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Article
December 21, 1918

THE TREATMENT OF HYSTERIA: SUCCESSFUL RESULTS OF A RAPID REEDUCATION METHOD

Author Affiliations

(San Francisco) Captain, M. R. C., U. S. Army; Assistant Professor of Medicine, Leland Stanford Junior University School of Medicine LIVERPOOL, ENGLAND

JAMA. 1918;71(25):2057-2062. doi:10.1001/jama.1918.26020510003010

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Abstract

The world war has provoked such an immense number of the various types of hysterical disorders that the conception of hysteria can now be studied more easily from every aspect. It has taught us to look on what we ordinarily designate "hysteria" as merely the outward sign, the symptom, of the fundamental causative factor—the hysterical psychic background. So, when we speak of the treatment and cure of these patients, we wrongly say we have cured the hysteria; we have cured only the hysterical symptom. What most physicians in their ardor have left untouched and untreated is the hysterical psyche which gave rise to the symptom which has incapacitated the patient. This is important to remember when the question arises of returning a hysterical subject to the same environment that originally caused the hysterical symptom.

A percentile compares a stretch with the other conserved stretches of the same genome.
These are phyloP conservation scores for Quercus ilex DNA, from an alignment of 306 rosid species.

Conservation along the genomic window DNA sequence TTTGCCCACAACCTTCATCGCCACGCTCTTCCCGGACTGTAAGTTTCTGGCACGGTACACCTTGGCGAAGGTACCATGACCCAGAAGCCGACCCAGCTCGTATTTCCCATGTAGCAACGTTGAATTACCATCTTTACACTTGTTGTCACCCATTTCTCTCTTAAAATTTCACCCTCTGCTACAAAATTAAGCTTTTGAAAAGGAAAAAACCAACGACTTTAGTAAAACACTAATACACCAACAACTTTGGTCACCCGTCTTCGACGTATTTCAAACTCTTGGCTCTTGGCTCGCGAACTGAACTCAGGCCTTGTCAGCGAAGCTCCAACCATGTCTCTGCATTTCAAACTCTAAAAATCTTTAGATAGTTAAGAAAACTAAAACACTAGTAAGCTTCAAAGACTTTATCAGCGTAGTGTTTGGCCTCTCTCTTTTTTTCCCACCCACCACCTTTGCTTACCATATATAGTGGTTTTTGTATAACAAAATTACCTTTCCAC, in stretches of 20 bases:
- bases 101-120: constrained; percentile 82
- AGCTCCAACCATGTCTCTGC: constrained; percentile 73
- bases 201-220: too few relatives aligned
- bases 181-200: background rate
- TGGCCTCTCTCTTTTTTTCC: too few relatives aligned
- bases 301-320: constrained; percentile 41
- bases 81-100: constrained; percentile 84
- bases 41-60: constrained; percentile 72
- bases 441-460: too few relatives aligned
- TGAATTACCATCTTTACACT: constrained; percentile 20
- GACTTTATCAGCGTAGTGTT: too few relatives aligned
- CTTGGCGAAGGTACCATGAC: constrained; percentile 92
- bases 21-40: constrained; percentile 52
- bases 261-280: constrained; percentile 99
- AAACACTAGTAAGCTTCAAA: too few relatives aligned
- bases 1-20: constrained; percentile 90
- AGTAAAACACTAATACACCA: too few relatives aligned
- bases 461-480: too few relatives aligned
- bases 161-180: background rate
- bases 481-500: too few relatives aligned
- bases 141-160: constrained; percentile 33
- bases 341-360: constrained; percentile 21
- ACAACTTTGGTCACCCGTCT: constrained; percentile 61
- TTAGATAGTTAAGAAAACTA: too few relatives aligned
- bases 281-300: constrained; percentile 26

The war has also shown us that hysteria seldom, if ever, occurs during violent emotion, but

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